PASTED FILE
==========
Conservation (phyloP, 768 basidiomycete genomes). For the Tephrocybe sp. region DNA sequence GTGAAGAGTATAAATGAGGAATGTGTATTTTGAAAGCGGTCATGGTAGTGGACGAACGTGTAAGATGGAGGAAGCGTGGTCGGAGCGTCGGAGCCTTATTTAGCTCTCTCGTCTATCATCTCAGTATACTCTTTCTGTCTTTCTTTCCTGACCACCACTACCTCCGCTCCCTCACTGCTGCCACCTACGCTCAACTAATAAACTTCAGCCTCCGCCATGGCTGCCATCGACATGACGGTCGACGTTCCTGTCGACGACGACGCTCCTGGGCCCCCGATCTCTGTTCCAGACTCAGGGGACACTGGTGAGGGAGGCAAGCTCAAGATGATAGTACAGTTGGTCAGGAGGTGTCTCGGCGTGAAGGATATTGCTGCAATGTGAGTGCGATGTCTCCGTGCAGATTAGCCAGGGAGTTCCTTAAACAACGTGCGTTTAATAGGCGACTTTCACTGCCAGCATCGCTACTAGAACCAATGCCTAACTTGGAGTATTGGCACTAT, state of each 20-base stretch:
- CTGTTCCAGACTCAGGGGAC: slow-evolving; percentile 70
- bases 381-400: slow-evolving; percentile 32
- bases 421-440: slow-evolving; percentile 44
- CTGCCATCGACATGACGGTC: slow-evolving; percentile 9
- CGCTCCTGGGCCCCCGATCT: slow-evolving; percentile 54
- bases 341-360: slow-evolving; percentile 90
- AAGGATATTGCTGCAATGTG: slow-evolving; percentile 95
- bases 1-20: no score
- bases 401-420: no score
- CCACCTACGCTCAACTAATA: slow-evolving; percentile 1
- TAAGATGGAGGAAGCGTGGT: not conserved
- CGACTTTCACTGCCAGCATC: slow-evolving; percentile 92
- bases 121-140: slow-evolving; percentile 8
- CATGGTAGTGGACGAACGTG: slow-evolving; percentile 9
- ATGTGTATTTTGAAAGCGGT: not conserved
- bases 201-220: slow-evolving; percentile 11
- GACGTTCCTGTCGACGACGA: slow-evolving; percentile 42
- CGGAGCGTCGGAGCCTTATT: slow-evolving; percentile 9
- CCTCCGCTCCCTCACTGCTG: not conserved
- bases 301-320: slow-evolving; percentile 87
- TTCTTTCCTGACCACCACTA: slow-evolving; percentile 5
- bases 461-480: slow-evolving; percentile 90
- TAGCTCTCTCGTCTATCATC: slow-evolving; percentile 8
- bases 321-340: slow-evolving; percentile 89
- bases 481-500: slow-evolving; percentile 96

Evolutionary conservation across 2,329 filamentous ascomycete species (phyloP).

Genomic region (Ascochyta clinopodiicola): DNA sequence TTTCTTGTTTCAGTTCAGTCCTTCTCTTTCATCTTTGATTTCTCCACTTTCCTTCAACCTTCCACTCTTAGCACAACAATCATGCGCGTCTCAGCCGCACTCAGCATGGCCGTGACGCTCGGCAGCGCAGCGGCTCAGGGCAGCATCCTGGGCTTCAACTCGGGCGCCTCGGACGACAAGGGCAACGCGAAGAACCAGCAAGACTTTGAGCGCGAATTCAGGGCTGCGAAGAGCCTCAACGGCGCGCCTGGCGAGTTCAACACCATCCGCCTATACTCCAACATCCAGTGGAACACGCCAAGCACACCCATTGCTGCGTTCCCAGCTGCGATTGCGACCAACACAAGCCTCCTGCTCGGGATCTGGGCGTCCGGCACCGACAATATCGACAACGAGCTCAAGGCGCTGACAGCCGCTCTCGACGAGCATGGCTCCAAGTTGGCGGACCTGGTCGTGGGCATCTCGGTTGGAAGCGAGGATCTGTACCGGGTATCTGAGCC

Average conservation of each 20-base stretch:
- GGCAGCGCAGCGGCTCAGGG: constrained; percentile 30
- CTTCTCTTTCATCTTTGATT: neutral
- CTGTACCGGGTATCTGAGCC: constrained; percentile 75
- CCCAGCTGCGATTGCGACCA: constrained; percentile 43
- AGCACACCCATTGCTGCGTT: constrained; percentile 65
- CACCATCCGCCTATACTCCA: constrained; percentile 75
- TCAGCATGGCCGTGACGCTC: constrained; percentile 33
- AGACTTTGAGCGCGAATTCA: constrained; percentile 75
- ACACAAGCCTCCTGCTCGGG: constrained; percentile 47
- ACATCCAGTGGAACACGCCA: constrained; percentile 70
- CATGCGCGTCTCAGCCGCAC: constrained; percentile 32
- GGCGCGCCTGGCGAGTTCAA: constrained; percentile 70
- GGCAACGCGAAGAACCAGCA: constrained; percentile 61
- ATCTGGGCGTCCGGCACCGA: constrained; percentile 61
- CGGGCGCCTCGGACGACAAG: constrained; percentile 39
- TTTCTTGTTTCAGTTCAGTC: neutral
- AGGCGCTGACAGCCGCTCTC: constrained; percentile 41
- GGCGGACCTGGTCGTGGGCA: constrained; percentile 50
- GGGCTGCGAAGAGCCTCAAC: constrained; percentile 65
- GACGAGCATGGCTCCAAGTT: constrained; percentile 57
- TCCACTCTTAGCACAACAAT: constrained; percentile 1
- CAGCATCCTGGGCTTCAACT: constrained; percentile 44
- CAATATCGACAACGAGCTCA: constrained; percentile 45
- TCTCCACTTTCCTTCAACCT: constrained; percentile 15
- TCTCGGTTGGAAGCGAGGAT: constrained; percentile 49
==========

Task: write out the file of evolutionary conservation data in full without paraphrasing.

Conservation (phyloP, 768 basidiomycete genomes). For the Tephrocybe sp. region DNA sequence GTGAAGAGTATAAATGAGGAATGTGTATTTTGAAAGCGGTCATGGTAGTGGACGAACGTGTAAGATGGAGGAAGCGTGGTCGGAGCGTCGGAGCCTTATTTAGCTCTCTCGTCTATCATCTCAGTATACTCTTTCTGTCTTTCTTTCCTGACCACCACTACCTCCGCTCCCTCACTGCTGCCACCTACGCTCAACTAATAAACTTCAGCCTCCGCCATGGCTGCCATCGACATGACGGTCGACGTTCCTGTCGACGACGACGCTCCTGGGCCCCCGATCTCTGTTCCAGACTCAGGGGACACTGGTGAGGGAGGCAAGCTCAAGATGATAGTACAGTTGGTCAGGAGGTGTCTCGGCGTGAAGGATATTGCTGCAATGTGAGTGCGATGTCTCCGTGCAGATTAGCCAGGGAGTTCCTTAAACAACGTGCGTTTAATAGGCGACTTTCACTGCCAGCATCGCTACTAGAACCAATGCCTAACTTGGAGTATTGGCACTAT, state of each 20-base stretch:
- CTGTTCCAGACTCAGGGGAC: slow-evolving; percentile 70
- bases 381-400: slow-evolving; percentile 32
- bases 421-440: slow-evolving; percentile 44
- CTGCCATCGACATGACGGTC: slow-evolving; percentile 9
- CGCTCCTGGGCCCCCGATCT: slow-evolving; percentile 54
- bases 341-360: slow-evolving; percentile 90
- AAGGATATTGCTGCAATGTG: slow-evolving; percentile 95
- bases 1-20: no score
- bases 401-420: no score
- CCACCTACGCTCAACTAATA: slow-evolving; percentile 1
- TAAGATGGAGGAAGCGTGGT: not conserved
- CGACTTTCACTGCCAGCATC: slow-evolving; percentile 92
- bases 121-140: slow-evolving; percentile 8
- CATGGTAGTGGACGAACGTG: slow-evolving; percentile 9
- ATGTGTATTTTGAAAGCGGT: not conserved
- bases 201-220: slow-evolving; percentile 11
- GACGTTCCTGTCGACGACGA: slow-evolving; percentile 42
- CGGAGCGTCGGAGCCTTATT: slow-evolving; percentile 9
- CCTCCGCTCCCTCACTGCTG: not conserved
- bases 301-320: slow-evolving; percentile 87
- TTCTTTCCTGACCACCACTA: slow-evolving; percentile 5
- bases 461-480: slow-evolving; percentile 90
- TAGCTCTCTCGTCTATCATC: slow-evolving; percentile 8
- bases 321-340: slow-evolving; percentile 89
- bases 481-500: slow-evolving; percentile 96

Evolutionary conservation across 2,329 filamentous ascomycete species (phyloP).

Genomic region (Ascochyta clinopodiicola): DNA sequence TTTCTTGTTTCAGTTCAGTCCTTCTCTTTCATCTTTGATTTCTCCACTTTCCTTCAACCTTCCACTCTTAGCACAACAATCATGCGCGTCTCAGCCGCACTCAGCATGGCCGTGACGCTCGGCAGCGCAGCGGCTCAGGGCAGCATCCTGGGCTTCAACTCGGGCGCCTCGGACGACAAGGGCAACGCGAAGAACCAGCAAGACTTTGAGCGCGAATTCAGGGCTGCGAAGAGCCTCAACGGCGCGCCTGGCGAGTTCAACACCATCCGCCTATACTCCAACATCCAGTGGAACACGCCAAGCACACCCATTGCTGCGTTCCCAGCTGCGATTGCGACCAACACAAGCCTCCTGCTCGGGATCTGGGCGTCCGGCACCGACAATATCGACAACGAGCTCAAGGCGCTGACAGCCGCTCTCGACGAGCATGGCTCCAAGTTGGCGGACCTGGTCGTGGGCATCTCGGTTGGAAGCGAGGATCTGTACCGGGTATCTGAGCC

Average conservation of each 20-base stretch:
- GGCAGCGCAGCGGCTCAGGG: constrained; percentile 30
- CTTCTCTTTCATCTTTGATT: neutral
- CTGTACCGGGTATCTGAGCC: constrained; percentile 75
- CCCAGCTGCGATTGCGACCA: constrained; percentile 43
- AGCACACCCATTGCTGCGTT: constrained; percentile 65
- CACCATCCGCCTATACTCCA: constrained; percentile 75
- TCAGCATGGCCGTGACGCTC: constrained; percentile 33
- AGACTTTGAGCGCGAATTCA: constrained; percentile 75
- ACACAAGCCTCCTGCTCGGG: constrained; percentile 47
- ACATCCAGTGGAACACGCCA: constrained; percentile 70
- CATGCGCGTCTCAGCCGCAC: constrained; percentile 32
- GGCGCGCCTGGCGAGTTCAA: constrained; percentile 70
- GGCAACGCGAAGAACCAGCA: constrained; percentile 61
- ATCTGGGCGTCCGGCACCGA: constrained; percentile 61
- CGGGCGCCTCGGACGACAAG: constrained; percentile 39
- TTTCTTGTTTCAGTTCAGTC: neutral
- AGGCGCTGACAGCCGCTCTC: constrained; percentile 41
- GGCGGACCTGGTCGTGGGCA: constrained; percentile 50
- GGGCTGCGAAGAGCCTCAAC: constrained; percentile 65
- GACGAGCATGGCTCCAAGTT: constrained; percentile 57
- TCCACTCTTAGCACAACAAT: constrained; percentile 1
- CAGCATCCTGGGCTTCAACT: constrained; percentile 44
- CAATATCGACAACGAGCTCA: constrained; percentile 45
- TCTCCACTTTCCTTCAACCT: constrained; percentile 15
- TCTCGGTTGGAAGCGAGGAT: constrained; percentile 49